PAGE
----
What isn’t awesome is making the long haul from Oak Cliff to a part of Garland you didn’t even know existed only to realize the object of your journey is closed for a private party. But my second attempt to visit Intrinsic Brewing, a family-run beer-and-barbecue brewpub amid Garland’s sea of chain restaurants, produced better results. I couldn’t be grumpy once I glimpsed the big, shiny brewing tanks in the window and the shelf of board games by the door.
My friends (my bearded companion and an engaged couple who, fun fact, met on Tinder) grabbed a seat at a polished wooden table. The place looked promising: clean and well-lit, with exposed brick walls, colorful art, and a food counter near the back. Seated at the bar were two leather-clad biker dudes eating barbecue and two soccer moms in gym attire. On the wall behind the bar was a mural depicting the tanks, tubes, and barrels of the brewing process. It evoked a colorful mad scientist’s lab.
Intrinsic serves bottles and cans, plus a modest selection of wine. On tap, they offer guest beers (like Wild Manimal from Lakewood and Mosaic IPA from Community) and about six of their own brews—plus a “pub sangria” and a good old-fashioned root beer.
When we finally decided on drinks, the impressively bearded dudes at the bar were happy to serve up the amber-hued Knock Knock Doppelbock and dark-toned Picker Porter for the Tinder couple, a root beer for my bearded friend, and the lovely Hibiscus Wit for me. After a few swigs, my friends decided to raid the board games. They selected the tabletop basketball game. There was some assembly required, so
I escaped to the bar to chat up Casey, the red-bearded bartender.
I pointed at a spiral staircase leading up to a camouflaged door at the front of the room. “What’s in there?”
“That’s our secret dungeon.”
I didn’t believe him—proper dungeons are in basements, obviously. Next, he explained that Intrinsic did well at Deep Ellum’s 2014 Labor of Love home-brew contest. The brewpub opened in December 2015, and the owner, Cary, constructed the tables and chairs. His mother contributed stained-glass decorative art, and his father painted the mural. Also, Casey is Cary’s brother-in-law.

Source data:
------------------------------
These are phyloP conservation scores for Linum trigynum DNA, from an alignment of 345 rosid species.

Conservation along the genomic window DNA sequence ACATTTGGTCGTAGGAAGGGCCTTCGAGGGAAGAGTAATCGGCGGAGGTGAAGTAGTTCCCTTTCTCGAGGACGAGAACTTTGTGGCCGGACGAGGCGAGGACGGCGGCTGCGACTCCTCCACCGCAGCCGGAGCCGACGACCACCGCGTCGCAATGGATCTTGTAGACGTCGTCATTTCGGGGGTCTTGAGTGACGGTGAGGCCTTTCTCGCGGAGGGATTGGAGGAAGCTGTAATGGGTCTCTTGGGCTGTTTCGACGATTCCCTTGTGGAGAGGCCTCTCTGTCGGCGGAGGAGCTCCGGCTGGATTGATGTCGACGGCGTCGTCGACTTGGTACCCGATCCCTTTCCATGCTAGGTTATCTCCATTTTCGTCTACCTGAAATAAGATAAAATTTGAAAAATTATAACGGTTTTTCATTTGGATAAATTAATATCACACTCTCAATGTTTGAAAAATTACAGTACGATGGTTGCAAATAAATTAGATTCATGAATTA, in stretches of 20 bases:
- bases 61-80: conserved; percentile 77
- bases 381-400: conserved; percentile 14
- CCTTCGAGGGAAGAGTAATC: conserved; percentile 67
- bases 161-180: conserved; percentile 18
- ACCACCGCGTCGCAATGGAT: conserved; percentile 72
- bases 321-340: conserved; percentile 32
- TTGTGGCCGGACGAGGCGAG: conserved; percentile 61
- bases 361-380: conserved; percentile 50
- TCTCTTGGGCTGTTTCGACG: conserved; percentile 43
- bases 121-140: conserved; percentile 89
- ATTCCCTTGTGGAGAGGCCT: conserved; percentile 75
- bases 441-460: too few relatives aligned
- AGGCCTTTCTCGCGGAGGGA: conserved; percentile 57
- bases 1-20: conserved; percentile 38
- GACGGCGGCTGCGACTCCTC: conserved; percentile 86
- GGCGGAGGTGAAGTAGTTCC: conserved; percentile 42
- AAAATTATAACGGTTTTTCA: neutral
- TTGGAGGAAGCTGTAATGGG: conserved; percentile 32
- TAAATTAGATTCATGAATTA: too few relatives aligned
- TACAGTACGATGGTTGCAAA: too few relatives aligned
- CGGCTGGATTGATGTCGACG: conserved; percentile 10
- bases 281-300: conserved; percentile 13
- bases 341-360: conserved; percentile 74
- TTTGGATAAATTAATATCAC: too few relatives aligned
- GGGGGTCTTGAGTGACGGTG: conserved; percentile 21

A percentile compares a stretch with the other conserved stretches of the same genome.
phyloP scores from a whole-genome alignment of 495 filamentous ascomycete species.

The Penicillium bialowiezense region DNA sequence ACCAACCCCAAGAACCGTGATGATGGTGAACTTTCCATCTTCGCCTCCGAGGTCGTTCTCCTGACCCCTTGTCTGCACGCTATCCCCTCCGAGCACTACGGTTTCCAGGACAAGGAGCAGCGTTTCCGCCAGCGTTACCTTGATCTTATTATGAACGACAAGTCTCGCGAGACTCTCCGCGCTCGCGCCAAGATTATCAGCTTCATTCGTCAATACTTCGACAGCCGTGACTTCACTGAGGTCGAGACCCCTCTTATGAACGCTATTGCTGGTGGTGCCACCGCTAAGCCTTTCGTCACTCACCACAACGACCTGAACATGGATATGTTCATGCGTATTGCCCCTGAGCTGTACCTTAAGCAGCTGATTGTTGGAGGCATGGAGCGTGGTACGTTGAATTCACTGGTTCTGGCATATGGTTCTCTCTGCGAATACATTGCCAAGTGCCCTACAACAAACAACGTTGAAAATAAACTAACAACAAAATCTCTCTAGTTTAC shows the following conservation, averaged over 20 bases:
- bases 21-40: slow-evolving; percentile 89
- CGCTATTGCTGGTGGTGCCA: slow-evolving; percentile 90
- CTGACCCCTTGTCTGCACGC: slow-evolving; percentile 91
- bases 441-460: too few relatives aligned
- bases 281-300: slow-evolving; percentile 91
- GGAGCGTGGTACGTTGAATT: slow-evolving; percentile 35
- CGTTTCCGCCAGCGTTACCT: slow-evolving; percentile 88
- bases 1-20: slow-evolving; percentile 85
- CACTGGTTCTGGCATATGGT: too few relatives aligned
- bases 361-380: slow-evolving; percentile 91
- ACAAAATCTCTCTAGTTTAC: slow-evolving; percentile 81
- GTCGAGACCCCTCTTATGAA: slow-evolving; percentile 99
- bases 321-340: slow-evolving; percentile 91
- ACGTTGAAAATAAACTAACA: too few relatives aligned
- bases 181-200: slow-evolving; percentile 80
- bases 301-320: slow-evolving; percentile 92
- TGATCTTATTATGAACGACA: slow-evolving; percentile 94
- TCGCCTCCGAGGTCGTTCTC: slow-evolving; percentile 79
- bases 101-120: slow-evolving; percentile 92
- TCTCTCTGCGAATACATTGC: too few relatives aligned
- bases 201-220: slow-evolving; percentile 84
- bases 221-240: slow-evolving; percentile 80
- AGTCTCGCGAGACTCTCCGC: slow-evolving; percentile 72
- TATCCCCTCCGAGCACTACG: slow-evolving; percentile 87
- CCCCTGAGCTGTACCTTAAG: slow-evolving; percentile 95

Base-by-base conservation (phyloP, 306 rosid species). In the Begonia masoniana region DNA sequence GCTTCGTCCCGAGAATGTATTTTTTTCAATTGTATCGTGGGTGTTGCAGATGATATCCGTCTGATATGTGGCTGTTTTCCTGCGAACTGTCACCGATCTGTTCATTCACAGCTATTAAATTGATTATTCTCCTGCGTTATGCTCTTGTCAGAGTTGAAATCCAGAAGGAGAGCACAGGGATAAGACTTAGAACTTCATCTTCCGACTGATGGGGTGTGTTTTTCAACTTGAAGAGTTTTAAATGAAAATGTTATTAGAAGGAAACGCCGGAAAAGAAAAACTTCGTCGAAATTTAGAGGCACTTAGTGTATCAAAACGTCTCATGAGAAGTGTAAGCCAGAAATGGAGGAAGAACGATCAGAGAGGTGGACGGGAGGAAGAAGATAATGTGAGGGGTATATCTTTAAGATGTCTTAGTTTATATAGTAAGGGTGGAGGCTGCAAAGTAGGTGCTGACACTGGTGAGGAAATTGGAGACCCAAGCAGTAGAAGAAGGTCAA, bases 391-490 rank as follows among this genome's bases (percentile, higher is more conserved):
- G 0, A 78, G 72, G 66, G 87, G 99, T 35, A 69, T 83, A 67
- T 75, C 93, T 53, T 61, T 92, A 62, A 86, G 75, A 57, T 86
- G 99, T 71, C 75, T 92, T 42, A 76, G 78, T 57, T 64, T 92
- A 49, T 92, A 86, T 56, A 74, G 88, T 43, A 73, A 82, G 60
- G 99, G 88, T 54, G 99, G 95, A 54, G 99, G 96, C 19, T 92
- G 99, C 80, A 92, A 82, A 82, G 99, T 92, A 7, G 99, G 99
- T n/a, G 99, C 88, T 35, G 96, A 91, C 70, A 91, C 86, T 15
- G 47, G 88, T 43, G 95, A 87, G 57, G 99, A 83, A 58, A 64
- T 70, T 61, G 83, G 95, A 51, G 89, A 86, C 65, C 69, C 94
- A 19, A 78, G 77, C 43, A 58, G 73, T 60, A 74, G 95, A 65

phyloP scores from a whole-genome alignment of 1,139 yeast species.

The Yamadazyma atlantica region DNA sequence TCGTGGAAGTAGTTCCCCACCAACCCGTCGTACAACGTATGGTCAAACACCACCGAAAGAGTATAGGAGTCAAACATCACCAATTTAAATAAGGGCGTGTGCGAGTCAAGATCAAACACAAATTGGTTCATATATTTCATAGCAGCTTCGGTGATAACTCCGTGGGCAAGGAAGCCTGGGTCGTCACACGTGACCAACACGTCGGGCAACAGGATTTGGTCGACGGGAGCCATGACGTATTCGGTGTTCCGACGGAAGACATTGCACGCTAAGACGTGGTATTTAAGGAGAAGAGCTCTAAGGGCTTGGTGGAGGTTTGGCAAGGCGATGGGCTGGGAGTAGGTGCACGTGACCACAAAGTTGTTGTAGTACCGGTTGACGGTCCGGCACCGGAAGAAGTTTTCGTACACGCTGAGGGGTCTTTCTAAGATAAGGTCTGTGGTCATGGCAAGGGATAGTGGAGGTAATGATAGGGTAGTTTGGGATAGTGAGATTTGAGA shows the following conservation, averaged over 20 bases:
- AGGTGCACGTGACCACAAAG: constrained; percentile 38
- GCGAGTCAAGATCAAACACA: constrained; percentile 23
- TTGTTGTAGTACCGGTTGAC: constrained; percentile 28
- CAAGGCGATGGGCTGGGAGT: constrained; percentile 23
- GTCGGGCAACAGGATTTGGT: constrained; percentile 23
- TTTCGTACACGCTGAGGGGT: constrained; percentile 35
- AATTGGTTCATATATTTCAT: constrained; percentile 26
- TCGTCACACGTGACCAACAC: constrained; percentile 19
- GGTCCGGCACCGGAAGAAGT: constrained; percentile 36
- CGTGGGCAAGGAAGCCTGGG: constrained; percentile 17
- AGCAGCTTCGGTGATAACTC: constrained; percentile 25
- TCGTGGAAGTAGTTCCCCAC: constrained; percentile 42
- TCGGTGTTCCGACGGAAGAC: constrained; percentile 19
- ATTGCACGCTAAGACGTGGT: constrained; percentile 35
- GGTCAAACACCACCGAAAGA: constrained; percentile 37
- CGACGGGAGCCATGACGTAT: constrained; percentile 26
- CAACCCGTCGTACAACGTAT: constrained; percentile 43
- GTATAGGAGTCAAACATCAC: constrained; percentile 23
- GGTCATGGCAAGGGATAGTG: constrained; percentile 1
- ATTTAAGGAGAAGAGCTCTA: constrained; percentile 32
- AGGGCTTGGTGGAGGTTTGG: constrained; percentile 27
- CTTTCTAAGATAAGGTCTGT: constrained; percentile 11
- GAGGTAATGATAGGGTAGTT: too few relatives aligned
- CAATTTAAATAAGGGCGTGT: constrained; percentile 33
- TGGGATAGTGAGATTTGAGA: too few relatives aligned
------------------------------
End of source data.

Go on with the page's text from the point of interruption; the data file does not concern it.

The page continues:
Intrigued by such close family collaboration, I asked if they ever fought.
“We had an argument while working on the ceiling,” said
Cary, who was busy at the taps.
“But we took a break, got a cup of coffee, and it was fine,” Casey said.
Meanwhile, my friends had assembled the basketball game. The pretty blond half of the Tinder couple expertly sunk her ball, but my bearded friend’s shot fell painfully short. The game mysteriously collapsed, and the blonde’s fiancé suggested we switch to the less dangerous trivia cards. Opting to dodge the competition, I admired Intrinsic’s seven-barrel brewing system. Casey pointed out that the orange bicycle near the brewing tanks powers the mill, which grinds the malt.
“There’s beer in the tanks right now,” he told me.
When the soccer moms from the bar stopped to check out the brewing tanks on their way out, I asked them what they thought of Intrinsic.
“The best part is that it’s not a chain,” said Renee, who had the smile of a person who has discovered a secret treasure. “Coming here is a unique experience. It’s like going to a bar in Dallas.”
I don’t know if Intrinsic will trigger a brewpub renaissance in Garland, but I do know that it’s a bright spot with a vibe worth the long haul.
I glanced back at my friends. It was about time for another round. Besides, I couldn’t escape that trivia game forever.